-Dude most likely used a credit card upon exiting, but the garage company says those records are "encrypted immediately" and their legal department will not let them investigate further and is unsure what would happen if the police directly pursued that route (though he did say that he would do whatever the police asked of him after consulting his legal department, he's in CYA mode and I don't blame him - he's been extremely nice about it). I feel like the police should be able to get around this extremely easily, but the detective thinks "it's a long shot".

I know exactly what this dude and his car looks like, but he's definitely not a regular parker at that garage (else he'd had a monthly pass) and I haven't seen the car in the garage since. The garage is downtown in my city so it's impossible to know whether or not this guy will be back (or even if he lives in the state). If I did see the car again, I would call the police (my real intent here is to recoup my loss).


In the meantime, I'm out a bundle of money that I really don't have right now to fix my car.

Can you guys offer me any wisdom that might help in me dealing with the police, garage, card, & security companies? Everyone so far has been supportive, but I feel like they could be more so if I push them in the correct direction. I have another resource in one of my really good friends' siblings being a former prosecutor in my city, but I have yet to make contact with that person and I am unsure of how willing they'd be to help.

Best Regards,
Your resident (and extremely pissed off) snowball.
     
reader50
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Feb 19, 2016, 05:20 PM
 
Did you note down the exact timestamp when he pulled out of the building? A neighbor or building across the street might have a camera pointed in the right direction. Especially if he drove through a streetlight cone, they might have a cleaner pic of the plate.

Could you offer to pay a few hours labor for a garage employee to sift back through the files, in order to find the arrival pics? If it's a low-margin business, their concern might just be labor costs.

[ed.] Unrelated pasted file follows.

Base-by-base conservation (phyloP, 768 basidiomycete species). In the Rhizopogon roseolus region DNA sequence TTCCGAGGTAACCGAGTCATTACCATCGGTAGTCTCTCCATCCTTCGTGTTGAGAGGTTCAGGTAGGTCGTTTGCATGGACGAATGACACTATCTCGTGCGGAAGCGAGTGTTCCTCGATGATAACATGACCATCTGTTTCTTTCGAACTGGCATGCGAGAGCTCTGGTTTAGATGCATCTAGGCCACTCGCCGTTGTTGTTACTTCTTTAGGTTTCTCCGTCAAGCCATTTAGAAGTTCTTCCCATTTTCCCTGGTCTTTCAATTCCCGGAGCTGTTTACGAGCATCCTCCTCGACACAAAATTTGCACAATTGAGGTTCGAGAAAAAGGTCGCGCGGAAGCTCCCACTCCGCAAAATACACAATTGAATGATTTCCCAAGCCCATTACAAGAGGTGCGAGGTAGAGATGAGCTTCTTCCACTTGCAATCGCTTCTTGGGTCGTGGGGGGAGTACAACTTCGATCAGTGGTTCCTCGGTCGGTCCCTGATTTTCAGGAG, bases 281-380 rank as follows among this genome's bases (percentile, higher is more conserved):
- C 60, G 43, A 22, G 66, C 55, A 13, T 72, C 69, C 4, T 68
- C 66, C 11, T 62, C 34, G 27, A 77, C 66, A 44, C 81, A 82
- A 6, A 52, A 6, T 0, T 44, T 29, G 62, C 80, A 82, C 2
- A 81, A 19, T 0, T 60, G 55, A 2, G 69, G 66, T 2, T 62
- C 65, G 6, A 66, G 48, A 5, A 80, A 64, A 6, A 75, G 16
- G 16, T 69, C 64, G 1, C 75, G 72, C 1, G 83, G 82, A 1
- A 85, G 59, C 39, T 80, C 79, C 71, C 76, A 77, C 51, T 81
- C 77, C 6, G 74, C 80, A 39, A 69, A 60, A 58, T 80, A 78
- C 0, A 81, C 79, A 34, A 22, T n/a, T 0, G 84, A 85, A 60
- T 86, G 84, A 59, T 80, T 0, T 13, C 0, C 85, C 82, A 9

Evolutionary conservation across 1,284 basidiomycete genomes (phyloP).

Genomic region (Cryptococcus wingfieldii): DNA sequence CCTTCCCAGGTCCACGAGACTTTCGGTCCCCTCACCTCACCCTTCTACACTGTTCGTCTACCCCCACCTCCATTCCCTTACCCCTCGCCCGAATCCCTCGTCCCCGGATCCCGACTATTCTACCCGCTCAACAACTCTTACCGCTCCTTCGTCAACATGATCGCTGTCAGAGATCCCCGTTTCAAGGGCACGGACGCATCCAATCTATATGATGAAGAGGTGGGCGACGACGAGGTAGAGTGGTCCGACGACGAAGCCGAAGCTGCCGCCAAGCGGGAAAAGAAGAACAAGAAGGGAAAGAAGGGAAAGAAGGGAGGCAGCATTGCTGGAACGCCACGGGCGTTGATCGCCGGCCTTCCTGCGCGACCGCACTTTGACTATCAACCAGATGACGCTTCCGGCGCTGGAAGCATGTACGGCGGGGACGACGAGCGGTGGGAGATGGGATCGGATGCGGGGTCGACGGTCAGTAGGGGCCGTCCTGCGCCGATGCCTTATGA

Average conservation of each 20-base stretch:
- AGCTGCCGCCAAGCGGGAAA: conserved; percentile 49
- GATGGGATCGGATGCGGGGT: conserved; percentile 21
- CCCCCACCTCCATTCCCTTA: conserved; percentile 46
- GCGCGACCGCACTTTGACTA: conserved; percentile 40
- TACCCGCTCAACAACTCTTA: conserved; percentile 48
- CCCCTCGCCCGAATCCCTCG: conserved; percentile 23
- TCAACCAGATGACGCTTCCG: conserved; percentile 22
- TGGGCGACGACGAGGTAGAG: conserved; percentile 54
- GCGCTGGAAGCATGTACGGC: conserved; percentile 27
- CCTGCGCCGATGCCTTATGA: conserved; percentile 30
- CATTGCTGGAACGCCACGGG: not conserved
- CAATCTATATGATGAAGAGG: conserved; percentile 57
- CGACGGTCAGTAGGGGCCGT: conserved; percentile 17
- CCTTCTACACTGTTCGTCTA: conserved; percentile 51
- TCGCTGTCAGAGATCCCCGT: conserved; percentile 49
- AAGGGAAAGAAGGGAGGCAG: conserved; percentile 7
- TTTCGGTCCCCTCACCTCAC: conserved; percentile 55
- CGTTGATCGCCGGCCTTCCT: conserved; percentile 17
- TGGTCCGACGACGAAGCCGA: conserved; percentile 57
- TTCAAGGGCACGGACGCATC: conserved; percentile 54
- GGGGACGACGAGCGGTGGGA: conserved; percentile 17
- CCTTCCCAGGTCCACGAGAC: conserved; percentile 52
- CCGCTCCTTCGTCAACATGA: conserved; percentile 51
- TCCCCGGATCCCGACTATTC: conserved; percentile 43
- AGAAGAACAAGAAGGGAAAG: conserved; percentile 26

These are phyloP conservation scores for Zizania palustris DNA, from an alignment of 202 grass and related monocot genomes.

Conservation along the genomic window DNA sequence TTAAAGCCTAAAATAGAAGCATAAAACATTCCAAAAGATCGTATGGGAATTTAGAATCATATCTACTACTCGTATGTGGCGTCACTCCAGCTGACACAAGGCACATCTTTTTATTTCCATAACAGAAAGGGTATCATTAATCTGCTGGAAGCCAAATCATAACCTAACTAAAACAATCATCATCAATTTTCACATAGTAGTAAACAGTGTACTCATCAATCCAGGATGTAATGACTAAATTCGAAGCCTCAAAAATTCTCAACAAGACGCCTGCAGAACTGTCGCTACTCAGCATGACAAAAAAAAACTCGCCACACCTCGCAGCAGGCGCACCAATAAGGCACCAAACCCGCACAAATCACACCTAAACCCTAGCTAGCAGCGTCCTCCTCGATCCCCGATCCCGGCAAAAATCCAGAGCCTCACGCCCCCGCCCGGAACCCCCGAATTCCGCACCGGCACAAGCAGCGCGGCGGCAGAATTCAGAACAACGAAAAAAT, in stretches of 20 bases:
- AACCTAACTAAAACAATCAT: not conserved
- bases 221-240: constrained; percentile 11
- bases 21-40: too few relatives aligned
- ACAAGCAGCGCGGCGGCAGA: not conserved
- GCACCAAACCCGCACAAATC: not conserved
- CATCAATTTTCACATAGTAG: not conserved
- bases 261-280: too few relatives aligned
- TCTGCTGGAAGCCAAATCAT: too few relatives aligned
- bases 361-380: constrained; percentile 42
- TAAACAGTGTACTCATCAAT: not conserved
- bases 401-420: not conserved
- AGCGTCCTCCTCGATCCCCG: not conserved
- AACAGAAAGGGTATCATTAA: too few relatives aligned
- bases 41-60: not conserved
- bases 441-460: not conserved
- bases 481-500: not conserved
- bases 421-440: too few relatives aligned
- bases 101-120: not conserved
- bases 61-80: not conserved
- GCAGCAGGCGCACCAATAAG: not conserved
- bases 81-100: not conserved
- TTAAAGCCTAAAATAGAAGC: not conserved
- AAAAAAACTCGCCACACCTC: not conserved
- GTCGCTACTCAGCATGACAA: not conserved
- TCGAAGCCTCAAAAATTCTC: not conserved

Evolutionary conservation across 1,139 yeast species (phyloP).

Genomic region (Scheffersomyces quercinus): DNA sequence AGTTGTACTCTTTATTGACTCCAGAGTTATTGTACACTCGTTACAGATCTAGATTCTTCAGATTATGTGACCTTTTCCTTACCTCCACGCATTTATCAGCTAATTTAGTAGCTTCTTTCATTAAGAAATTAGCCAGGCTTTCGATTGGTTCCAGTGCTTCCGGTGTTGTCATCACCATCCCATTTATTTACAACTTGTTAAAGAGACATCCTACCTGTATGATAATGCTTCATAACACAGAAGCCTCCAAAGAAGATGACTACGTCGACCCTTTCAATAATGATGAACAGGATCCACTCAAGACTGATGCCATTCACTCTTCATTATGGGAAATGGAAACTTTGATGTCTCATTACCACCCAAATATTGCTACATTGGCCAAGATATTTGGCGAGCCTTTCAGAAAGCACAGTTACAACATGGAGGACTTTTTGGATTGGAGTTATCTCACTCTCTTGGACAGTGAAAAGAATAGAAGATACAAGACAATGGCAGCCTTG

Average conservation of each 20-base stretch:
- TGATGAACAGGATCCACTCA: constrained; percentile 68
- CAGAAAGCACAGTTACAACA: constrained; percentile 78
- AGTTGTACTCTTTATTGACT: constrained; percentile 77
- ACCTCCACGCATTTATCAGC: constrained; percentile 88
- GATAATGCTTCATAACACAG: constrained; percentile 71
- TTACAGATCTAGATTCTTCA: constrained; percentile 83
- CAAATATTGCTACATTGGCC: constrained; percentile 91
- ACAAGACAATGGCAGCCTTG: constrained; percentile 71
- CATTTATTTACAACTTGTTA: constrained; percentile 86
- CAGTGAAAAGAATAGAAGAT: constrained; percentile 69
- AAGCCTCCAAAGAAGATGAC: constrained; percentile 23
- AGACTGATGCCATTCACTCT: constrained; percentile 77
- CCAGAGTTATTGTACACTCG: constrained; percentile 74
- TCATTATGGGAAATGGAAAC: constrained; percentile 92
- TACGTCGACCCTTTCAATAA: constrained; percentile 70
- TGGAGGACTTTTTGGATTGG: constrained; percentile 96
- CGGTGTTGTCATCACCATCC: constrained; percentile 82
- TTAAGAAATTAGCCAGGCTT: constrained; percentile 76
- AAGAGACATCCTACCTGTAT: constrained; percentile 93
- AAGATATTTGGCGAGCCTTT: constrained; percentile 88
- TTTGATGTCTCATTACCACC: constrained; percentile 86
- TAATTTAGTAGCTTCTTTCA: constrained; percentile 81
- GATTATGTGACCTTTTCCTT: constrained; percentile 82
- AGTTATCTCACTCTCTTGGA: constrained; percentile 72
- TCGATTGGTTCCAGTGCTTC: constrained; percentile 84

Snow-i  (op)
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Feb 19, 2016, 05:24 PM
 
Originally Posted by reader50 View Post
Did you note down the exact timestamp when he pulled out of the building? A neighbor or building across the street might have a camera pointed in the right direction. Especially if he drove through a streetlight cone, they might have a cleaner pic of the plate.
Yes, approximately 11:18 pm. I hadn't thought of that, and infact there are several businesses right there that may have caught the offending car.

Could you offer to pay a few hours labor for a garage employee to sift back through the files, in order to find the arrival pics? If it's a low-margin business, their concern might just be labor costs.
Definitely not a costs problem - the security company who does the garage also does high-rise apartments wayyyyyyyyyyyyyyyyyyyyy (did i mention way?) out of my price range. I live in a condo across the street . I will circle back around with them - I have a good relationship with them and I might be able to coax them into reviewing the footage myself. I want to act quick as I am not sure what their video retention policy is, and I was hoping the police would request that they hold onto the relevant periods. To my knowledge this has not happened, but I will check with them tonight.
     
iMOTOR
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Feb 19, 2016, 06:52 PM
 
Were you or the police able to get a copy of the footage?
     
P
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Feb 19, 2016, 07:17 PM
 
Don't think it helps, but generally, everything but the last few digits of a credit card number is defined by whatever bank issued the card, so even a glance at the card to determine the appearance might give you a hint of the other numbers. It is then easy enough to verify if a number is valid - many validators exist online.

Other than that, post a notice of the "have you seen this man?" type at pedestrian entrances?